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I have come across some code along the lines of below:

if(instance != (Class*)(0))

Could someone describe what this is doing?

share|improve this question
You have Class in subject, but class in question body. The case can make a world of difference, as class is a keyword, but Class isn't. – dragonroot Jan 26 '13 at 9:35
here you go: error: expected primary-expression before 'class' – thang Jan 26 '13 at 9:38
up vote 1 down vote accepted

It short: it tests if pointer is null or not.

In detail: The expression (Class*)(0) is actually performing a typecast from 0 (i.e. NULL) to a pointer of type Class, it then compares this pointer (which is a constant NULL) to the pointer variable instance.

An example:

void Check(YourClass *instance)
   if(instance != (YourClass*)(0))
      // do this

Now the imporatant question is why. Why not simply as:

 if(instance != 0)
      // do this

Well, it is just for code-portability. Some compilers may raise warning that Class* is being compared with int (since NULL is nothing but 0, which is int). Many static-analysis tool may also complain for simple NULL check with a class-type pointer.

share|improve this answer
How is it being compared to int *? It's compared to int. – antonijn Jan 26 '13 at 9:43
0 has type int in some contexts, but never int*. When it is used a null pointer constant, it has some special type (not void* either) that can convert to/compare with any pointer type. – user1610015 Jan 26 '13 at 9:45
because it's a typo... :p – thang Jan 26 '13 at 9:45
oh, it's not a typo? then it's wrong. – thang Jan 26 '13 at 9:46
Thanks, I guess for my uses the second example there will be ample! – SteBaloche Jan 26 '13 at 9:50

It checks whether instance doesn't point to address 0, the cast to Class* is redundant.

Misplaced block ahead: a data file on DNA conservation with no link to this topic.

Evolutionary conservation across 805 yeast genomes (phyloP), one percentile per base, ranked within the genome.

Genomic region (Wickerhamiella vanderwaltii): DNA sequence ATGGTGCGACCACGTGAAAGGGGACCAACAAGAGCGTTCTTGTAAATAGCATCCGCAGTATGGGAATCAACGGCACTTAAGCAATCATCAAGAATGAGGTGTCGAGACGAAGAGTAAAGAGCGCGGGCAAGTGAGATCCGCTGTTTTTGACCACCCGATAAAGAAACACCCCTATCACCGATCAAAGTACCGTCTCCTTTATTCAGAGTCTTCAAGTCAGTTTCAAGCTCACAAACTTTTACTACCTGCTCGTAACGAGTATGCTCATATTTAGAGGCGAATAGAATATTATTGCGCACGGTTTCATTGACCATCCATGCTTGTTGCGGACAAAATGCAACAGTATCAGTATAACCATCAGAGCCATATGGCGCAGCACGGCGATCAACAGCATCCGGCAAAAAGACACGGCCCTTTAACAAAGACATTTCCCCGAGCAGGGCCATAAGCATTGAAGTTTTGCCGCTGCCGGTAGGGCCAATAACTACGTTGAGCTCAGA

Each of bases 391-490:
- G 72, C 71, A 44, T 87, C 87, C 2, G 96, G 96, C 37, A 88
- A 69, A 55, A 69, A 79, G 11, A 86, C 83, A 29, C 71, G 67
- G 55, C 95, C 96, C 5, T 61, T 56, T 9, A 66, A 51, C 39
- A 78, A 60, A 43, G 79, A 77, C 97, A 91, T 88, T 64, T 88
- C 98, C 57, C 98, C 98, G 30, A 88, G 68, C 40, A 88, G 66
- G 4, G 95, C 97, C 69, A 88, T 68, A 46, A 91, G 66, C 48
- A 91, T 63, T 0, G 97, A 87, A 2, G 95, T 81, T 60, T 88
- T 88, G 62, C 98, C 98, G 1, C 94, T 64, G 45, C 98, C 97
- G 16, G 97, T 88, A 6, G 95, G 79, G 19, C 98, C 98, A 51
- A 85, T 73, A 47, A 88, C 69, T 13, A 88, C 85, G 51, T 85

If instance is an object, it calls bool operator != (const Class*) const;

share|improve this answer
@dragonroot it should. – Luchian Grigore Jan 26 '13 at 9:36
class is a keyword, not a type name – Fiktik Jan 26 '13 at 9:37
Because as others have pointed out, class is a keyword. – hvd Jan 26 '13 at 9:37
:) okay, the code clearly isn't the actual code, guess I was just reading between the lines (he says Class in the title and class in the q) – Luchian Grigore Jan 26 '13 at 9:38
may as well move my comment down here. shouldn't build. class is a keyword! :p – thang Jan 26 '13 at 9:39

If instance is a pointer, this checks whether it is NULL. The cast is redundant.

If instance is something other than a pointer (e.g. an instance of some class), the semantics depend on the class because operator overloading enters the picture.

share|improve this answer
Only if instance points to Class. Otherwise a comparison with 0 casted to Class * results with an error (at least with gcc). – dragonroot Jan 26 '13 at 9:48
@dragonroot, you mean "0 casted to Class*"? – thang Jan 26 '13 at 9:50
@thang: yes. Fixed the original comment. – dragonroot Jan 26 '13 at 9:52

It checks whether the pointer you're comparing it to points to NULL. The (Class *) cast is unnecessary. It is equivalent to the following in C++0x:

if (instance != nullptr) 

Assuming that instance is a pointer, which it most certainly is.

share|improve this answer
Please use C++11 instead of C++0x. – Alex Chamberlain Jan 26 '13 at 9:57
@AlexChamberlain Meh. – antonijn Jan 26 '13 at 17:08

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